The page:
Navigation path

Left navigation

Additional tools

Other available languages: FR DE DA ES NL IT SV PT FI EL

[Graphic in PDF & Word format]


COUNCIL OF
THE EUROPEAN UNION

EN
C/06/132
9170/06 (Presse 132)


PRESS RELEASE
2730th Council Meeting
Agriculture and Fisheries
Brussels, 22 May 2006
President Mr Josef PRÖLL
Federal Minister for Agriculture, Forestry,
the Environment and Water Management
of Austria

Main Results of the Council
The Council held a fruitful debate on organic production on the basis of a Presidency questionnaire.
The Council adopted a regulation on the conclusion of the Fisheries Partnership Agreement (FPA) between the European Community and the Kingdom of Morocco.
The Council adopted decisions approving the signing of an agreement between the EU and Russia on facilitating the issue of visas to citizens of the EU and Russia, as well as an agreement on readmission.
In the margins of the Council, Ministers were updated by the Commission over lunch on the state-of-play regarding negotiations at the World Trade Organisation (WTO).

CONTENTS1

PARTICIPANTS 5

ITEMS DEBATED

ORGANIC FOODSTUFFS 7

COEXISTENCE - Council conclusions 9

EU/RUSSIAN FEDERATION VETERINARY AND PHYTOSANITARY AGREEMENTS 12

EUROPEAN FISHERIES FUND 13

OTHER BUSINESS 13

– Avian influenza (H5N1) 13

– Olive oil 14

– Plant genetic resources 14

– Applications for the Single Farm Payment (SFP) 14

OTHER ITEMS APPROVED

AGRICULTURE

Rice imports - India, Pakistan, the United States, Thailand * 16

FISHERIES

EU/MOROCCO Fishing Agreement 16

Law of the Sea 17

Tuna Commission 17

EU/Mauritania fishing agreement 17

JUSTICE AND HOME AFFAIRS

EU/Russia - Visa facilitation and readmission agreements 17

TRADE POLICY

Malaysia - Agreement on trade concessions – EU enlargement 18

Taiwan, Penghu, Kinmen and Matsu - Agreement on trade concessions - EU enlargement 18

DEVELOPMENT COOPERATION

ACP-EU partnership agreement – Financial assistance for 2008-2013 18

CUSTOMS UNION

EU/Switzerland, Liechtenstein - Trade in agricultural products 18

COMPANY LAW

Annual accounts of companies* 18

PARTICIPANTS

The Governments of the Member States and the European Commission were represented as follows:

Belgium:

Ms Sabine LARUELLE Minister for Small and Medium-Sized Businesses, the Liberal Professions and the Self-Employed and Agriculture

Mr Yves LETERME Minister-President of the Flemish Government and Flemish Minister for Institutional Reform, Agriculture, Sea Fisheries and Rural Policy

Czech Republic:

Mr Jan MLÁDEK Minister for Agriculture

Denmark:

Mr Hans Christian SCHMIDT Minister for Food, Agriculture and Fisheries

Germany:

Mr Gert LINDEMANN State Secretary, Federal Ministry of Food, Agriculture and Consumer Protection

Estonia:

Ms Ester TUIKSOO Minister for Agriculture

Greece:

Mr Evangelos BASIAKOS Minister for Rural Development and Food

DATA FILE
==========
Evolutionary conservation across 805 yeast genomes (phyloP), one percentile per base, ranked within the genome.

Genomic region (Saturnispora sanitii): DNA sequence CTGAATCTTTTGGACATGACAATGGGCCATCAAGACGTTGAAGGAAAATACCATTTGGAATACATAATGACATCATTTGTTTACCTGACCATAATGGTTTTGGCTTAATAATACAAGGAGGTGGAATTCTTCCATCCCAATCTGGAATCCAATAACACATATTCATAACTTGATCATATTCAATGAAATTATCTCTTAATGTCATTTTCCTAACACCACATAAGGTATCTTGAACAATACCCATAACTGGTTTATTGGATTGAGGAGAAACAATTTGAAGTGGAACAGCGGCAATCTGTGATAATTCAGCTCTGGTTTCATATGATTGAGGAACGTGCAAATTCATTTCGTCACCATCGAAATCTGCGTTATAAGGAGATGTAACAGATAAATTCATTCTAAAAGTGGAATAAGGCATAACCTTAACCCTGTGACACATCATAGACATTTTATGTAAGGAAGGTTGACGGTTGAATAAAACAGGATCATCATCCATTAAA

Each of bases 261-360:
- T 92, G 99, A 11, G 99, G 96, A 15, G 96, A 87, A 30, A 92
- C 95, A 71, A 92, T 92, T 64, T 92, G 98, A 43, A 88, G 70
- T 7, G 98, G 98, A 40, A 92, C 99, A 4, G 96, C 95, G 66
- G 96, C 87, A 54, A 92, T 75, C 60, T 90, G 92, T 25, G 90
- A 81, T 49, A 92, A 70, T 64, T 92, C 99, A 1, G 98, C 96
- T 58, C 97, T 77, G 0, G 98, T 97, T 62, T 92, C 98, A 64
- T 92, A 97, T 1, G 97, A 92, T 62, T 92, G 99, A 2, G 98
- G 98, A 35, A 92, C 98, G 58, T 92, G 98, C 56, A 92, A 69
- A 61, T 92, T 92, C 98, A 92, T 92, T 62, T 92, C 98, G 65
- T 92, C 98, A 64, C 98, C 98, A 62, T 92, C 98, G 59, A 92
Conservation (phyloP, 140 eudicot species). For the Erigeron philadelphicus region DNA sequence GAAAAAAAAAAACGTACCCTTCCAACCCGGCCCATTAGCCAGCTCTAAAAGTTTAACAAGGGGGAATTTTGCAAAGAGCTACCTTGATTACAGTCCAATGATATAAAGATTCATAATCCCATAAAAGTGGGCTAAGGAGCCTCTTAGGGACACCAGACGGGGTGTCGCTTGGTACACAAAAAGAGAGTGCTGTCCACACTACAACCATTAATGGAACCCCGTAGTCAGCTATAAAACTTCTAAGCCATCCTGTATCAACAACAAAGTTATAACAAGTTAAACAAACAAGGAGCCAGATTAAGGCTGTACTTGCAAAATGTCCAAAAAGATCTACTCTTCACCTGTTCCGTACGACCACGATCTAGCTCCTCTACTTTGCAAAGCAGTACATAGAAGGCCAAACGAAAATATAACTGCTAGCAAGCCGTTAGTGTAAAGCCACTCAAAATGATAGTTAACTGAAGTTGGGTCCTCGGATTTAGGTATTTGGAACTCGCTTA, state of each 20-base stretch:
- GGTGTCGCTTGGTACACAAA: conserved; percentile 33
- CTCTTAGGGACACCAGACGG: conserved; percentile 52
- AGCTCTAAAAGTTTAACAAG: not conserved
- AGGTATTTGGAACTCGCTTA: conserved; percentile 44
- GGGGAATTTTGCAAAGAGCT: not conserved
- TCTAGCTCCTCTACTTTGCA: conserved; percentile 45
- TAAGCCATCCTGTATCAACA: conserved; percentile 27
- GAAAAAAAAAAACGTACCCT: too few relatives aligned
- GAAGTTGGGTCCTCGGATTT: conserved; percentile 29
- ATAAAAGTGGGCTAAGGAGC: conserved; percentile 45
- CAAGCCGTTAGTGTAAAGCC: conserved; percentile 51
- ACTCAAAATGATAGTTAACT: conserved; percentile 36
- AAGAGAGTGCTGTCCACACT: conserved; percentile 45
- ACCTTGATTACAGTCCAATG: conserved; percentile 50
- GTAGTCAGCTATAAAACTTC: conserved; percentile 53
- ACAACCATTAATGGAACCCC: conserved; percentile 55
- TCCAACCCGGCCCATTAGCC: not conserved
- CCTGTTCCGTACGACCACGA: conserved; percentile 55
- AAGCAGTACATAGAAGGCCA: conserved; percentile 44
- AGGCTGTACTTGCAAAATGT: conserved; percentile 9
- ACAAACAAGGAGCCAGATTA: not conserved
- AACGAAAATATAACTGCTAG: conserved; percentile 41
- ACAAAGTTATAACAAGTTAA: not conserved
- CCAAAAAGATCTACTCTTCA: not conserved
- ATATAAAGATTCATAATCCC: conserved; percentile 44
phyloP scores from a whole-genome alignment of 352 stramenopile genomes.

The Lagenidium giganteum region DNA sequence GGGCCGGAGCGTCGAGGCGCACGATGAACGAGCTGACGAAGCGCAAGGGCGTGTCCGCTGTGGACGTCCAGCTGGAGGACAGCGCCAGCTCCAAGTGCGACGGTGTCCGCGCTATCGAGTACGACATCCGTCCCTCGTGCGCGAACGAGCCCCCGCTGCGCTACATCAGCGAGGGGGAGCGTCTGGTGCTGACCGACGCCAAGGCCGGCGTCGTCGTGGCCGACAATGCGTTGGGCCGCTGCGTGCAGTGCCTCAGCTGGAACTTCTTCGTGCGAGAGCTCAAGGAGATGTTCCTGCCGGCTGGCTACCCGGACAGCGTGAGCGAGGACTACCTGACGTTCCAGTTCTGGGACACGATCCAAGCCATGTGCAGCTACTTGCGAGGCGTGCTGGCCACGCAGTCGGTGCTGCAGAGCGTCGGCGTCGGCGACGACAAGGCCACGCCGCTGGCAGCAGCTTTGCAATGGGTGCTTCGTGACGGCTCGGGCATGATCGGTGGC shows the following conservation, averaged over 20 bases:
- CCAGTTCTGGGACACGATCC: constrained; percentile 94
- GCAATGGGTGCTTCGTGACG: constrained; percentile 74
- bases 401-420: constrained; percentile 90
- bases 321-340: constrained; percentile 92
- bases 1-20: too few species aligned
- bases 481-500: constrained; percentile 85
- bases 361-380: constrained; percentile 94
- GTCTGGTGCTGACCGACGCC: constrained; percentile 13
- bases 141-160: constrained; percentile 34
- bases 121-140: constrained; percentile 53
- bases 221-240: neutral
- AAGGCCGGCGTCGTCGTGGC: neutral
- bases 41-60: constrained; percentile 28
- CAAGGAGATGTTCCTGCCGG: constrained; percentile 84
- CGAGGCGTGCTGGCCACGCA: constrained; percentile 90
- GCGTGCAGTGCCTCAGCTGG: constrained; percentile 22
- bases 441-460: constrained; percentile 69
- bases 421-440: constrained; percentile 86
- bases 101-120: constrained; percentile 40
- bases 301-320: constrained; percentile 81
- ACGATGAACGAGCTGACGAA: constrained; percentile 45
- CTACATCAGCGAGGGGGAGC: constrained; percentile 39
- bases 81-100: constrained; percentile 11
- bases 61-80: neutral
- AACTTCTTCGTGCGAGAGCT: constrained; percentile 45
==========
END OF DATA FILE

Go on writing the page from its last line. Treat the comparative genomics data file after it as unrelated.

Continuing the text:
Mr Christos AVGOULAS Secretary-General for Agricultural Policy and International Affairs, Ministry of Rural Development and Food

Spain:

Ms Elena ESPINOSA MANGANA Minister for Agriculture, Fisheries and Food

France:

Mr Dominique BUSSEREAU Minister for Agriculture and Fisheries

Ireland:

Ms Mary COUGHLAN Minister for Agriculture and Food

Mr John BROWNE Minister of State at the Department of Agriculture and Food (with special responsibility for Forestry)

Italy:

Mr Paolo DE CASTRO Minister for Agricultural and Forestry Policy

Cyprus:

Mr Panicos POUROS Permanent Secretary, Ministry of Agriculture, Natural Resources and Environment

Latvia:

Mr Mārtiņš ROZE Minister for Agriculture

Lithuania:

Ms Kazimira Danutė PRUNSKIENĖ Minister for Agriculture

Luxembourg:

Mr Fernand BODEN Minister for Agriculture, Viticulture and Rural Development, Minister for Small and Medium-sized Businesses, the Liberal Professions and the Self-Employed, Tourism and Housing

Ms Octavie MODERT State Secretary for Relations with Parliament, State Secretary for Agriculture, Viticulture and Rural Development, State Secretary for Culture, Higher Education and Research

Hungary:

Mr József GRÁF Minister for Agriculture and Rural Development

Malta:

Mr George PULLICINO Minister for Rural Affairs and the Environment

Netherlands:

Mr Ate OOSTRA Director-General, Ministry of Agriculture, Nature and Food Quality

Austria:

Mr Josef PRÖLL Federal Minister for Agriculture, Forestry, the Environment and Water Management

Mr Andrä RUPPRECHTER Director-General, Federal Ministry for Agriculture, Forestry, the Environment and Water Management

Poland:

Mr Andrzej LEPPER Deputy Prime Minister, Minister of Agriculture and Rural Development

Portugal:

Mr Jaime SILVA Minister for Agriculture, Rural Development and Fisheries

Slovenia:

Ms Marija LUKAČIČ Minister for Agriculture, Forestry and Food

Slovakia:

Mr Juraj NOCIAR Deputy Permanent Representative

Finland:

Mr Juha KORKEAOJA Minister for Agriculture and Forestry

Sweden:

Ms Ann-Christin NYKVIST Minister for Agriculture

United Kingdom:

Mr David MILIBAND Minister of Communities and Local Government

Mr Ben BRADSHAW Parliamentary Under Secretary of State, Environment, Food and Rural Affairs

Commission:

Mr Joe BORG Member

Mr Markos KYPRIANOU Member

Ms Mariann FISCHER BOEL Member

The Governments of the Acceding States were represented as follows:

Bulgaria:

Mr Roussi IVANOV Deputy Permanent Representative

Romania:

Mr Mugur CRĂCIUN Secretary of State, Ministry of Agriculture, Forests and Rural Development

ITEMS DEBATED

ORGANIC FOODSTUFFS

The Council held a policy debate on a proposal for a Council Regulation on organic production and labelling of organic products (5101/06). The other proposal on organic foodstuffs amends Regulation (EEC) No 2092/91 on organic production of agricultural products and indications therein referring to agricultural products and foodstuffs.

The debate was structured on the basis of the following questions drawn up by the Presidency:

1. Do Member States agree with the general orientation of the Commission's proposal?